Jacob Zuma: I built Nkandla on cock-and-bull

In a surprise move, Number 1 has taken a page out of Starship’s songbook and turned ?one of their famous stadium rock anthems on its head in an effort to come clean. (M&G, Kenny Leung)

In a surprise move, Number 1 has taken a page out of Starship’s songbook and turned ?one of their famous stadium rock anthems on its head in an effort to come clean. (M&G, Kenny Leung)

Parliamentary jester and life of the party – the ANC party, that is – Jacob Zuma will today take time out from laughing all the way to Nkandla to finally answer questions posed by members of Parliament.

This is the president’s first appearance for an oral session since the great “pay back the money” debacle of 2015. (The year’s not over yet and I, for one, hope we – or rather the president – can put this great trend to rest by facing the music, which is starting to sound a lot like a repetitive and very boring drum and base track.)

The South African public has given up on any semblance of accountability by the government and needs the next big presidential scandal to look forward to. Come on JZ, we know you have it in you.

While South African citizens wait with bated breath in the hope Zuma will, independently and of his own will, stand accountable for some of the points raised in public prosecutor Thuli Madonsela’s Nkandla report – even though none of the six questions listed mention the homestead – the president, once again, offers a tune of his own.

Disclaimer: The South African public is rather disappointed that he did not choose to parody the country’s second and more demographically relatable national anthem, Mandoza’s Nkalakatha.

Instead, in a surprise move, JZ has taken a page out of Starship’s songbook and turned one of their famous stadium rock anthems on its head in an effort to come clean.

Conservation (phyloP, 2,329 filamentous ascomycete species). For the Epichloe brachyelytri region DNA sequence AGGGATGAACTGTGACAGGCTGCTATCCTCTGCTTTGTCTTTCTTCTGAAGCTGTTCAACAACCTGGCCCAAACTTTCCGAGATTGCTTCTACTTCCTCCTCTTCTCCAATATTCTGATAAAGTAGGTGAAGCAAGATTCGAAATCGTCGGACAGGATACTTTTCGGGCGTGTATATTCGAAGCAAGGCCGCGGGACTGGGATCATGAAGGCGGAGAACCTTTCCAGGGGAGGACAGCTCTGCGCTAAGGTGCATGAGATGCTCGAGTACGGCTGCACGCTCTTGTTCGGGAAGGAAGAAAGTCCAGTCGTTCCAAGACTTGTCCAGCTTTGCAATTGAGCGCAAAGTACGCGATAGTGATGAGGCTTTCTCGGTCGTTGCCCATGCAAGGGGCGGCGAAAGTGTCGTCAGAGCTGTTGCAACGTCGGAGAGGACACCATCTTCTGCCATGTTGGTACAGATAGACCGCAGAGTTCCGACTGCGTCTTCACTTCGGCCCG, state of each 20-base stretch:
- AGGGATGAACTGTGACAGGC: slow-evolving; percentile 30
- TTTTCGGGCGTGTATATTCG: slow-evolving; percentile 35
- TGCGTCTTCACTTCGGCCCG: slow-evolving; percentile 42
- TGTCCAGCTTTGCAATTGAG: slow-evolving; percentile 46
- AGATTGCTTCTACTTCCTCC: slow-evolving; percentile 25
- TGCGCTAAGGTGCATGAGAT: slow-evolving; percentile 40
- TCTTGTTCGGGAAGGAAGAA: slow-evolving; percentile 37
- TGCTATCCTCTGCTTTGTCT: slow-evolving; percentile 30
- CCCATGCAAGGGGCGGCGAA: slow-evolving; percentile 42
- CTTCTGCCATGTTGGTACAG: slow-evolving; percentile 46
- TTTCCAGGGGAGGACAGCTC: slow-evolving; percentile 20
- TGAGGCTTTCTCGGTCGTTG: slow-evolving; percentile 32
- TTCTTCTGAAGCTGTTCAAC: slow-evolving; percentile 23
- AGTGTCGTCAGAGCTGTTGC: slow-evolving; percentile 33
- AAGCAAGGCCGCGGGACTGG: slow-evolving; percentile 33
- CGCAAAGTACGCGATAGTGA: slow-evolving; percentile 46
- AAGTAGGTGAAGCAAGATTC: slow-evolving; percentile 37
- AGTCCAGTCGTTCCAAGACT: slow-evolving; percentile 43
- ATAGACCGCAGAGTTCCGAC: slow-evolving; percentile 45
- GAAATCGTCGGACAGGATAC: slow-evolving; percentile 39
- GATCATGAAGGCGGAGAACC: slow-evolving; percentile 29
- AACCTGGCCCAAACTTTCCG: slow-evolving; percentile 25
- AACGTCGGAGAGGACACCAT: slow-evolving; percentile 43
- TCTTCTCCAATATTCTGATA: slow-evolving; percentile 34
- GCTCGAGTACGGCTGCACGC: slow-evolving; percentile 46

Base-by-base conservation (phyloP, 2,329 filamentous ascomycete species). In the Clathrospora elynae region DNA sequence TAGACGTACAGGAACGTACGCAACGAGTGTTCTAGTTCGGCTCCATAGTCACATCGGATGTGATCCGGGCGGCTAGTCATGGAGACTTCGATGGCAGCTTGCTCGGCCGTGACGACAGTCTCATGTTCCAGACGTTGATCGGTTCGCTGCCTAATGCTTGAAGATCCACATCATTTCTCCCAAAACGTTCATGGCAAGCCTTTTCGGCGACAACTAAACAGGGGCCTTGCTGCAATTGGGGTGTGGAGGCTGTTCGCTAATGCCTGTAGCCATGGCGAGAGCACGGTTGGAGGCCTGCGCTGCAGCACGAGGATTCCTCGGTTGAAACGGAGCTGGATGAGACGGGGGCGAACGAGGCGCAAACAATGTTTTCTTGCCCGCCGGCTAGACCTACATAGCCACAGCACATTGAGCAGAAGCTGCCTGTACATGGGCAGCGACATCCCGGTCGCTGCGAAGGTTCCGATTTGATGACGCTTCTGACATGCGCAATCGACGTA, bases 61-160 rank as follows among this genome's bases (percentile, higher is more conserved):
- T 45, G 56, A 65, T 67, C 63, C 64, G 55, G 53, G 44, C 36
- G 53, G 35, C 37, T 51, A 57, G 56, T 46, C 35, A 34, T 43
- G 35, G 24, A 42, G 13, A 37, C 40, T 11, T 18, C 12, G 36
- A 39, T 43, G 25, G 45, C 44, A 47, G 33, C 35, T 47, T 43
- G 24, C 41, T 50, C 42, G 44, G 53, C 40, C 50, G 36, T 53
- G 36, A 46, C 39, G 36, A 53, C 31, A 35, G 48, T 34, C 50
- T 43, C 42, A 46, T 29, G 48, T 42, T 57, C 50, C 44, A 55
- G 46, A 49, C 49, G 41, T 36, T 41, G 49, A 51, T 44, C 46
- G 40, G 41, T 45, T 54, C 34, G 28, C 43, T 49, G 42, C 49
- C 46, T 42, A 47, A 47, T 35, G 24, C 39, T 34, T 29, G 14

What can we say, the president has a knack for this sort of thing. Remember that old hip-hop jam he hashed out?

The president invites you to celebrate his latest response with the obligatory head-bang, sky-punching and compulsory overbite.

We know you can’t wait, so without further hesitation, here you go, compliments of your rockin’ president.

“I built Nkandla, I built Nkandla on cock-and-bull

Built Nkandla, I built Nkandla on cock-and-bull

Say you all know me, you recognise my face

Say that you care about Nkandla, I don’t regret that place

Knee deep in the hoopla, keeping out of sight

Too many questions, pay back the money, not my kind of fight

Maharaj plays the doctor, spinning on the radio, here’s a reminder

I built Nkandla, I built Nkandla on cock-and-bull

I built Nkandla, I built Nkandla on cock-and-bull

Built Nkandla, I built Nkandla on cock-and-bull

Someone’s always playing political games

Well, let me share the names

I’m the leader of the pack and today I’ll take the stage

You call me irresponsible, I am so write me off the page

Maharaj plays the doctor, spinning on the radio, here’s a reminder

I built Nkandla on cock-and-bull

I built Nkandla, I built Nkandla on cock-and-bull

Built Nkandla, I built Nkandla on cock-and-bull.”

The president realises you don’t know the words yet, but in the spirit of the original song, he hopes it will become an earworm, and soon the country will be able to sing along in unison.

He also has grand ambitions that his legacy will ­contain this superior piece of music, instead of being remembered for the Nkandla debacle itself.

* And all together ... overbite.

Haji Mohamed Dawjee

Haji Mohamed Dawjee

Haji Mohamed Dawjee became Africa’s first social media editor in a newsroom at the Mail & Guardian, where she went on to work as deputy digital editor and a disruptor of the peace through a weekly column. A stint as the program manager for Impact Africa – a grant-disbursing fund for African digital journalists – followed. She now pursues her own writing full time by enraging readers of EWN and Women 24 with weekly and bi-monthly columns respectively. She also contributes to the Sunday Times and a range of other publications. Mohamed Dawjee's inaugural book of essays: Sorry, not sorry: Experiences of a brown woman in a white South Africa, is due for release by Penguin Random House in April 2018.Follow her on Twitter: @sage_of_absurd Read more from Haji Mohamed Dawjee

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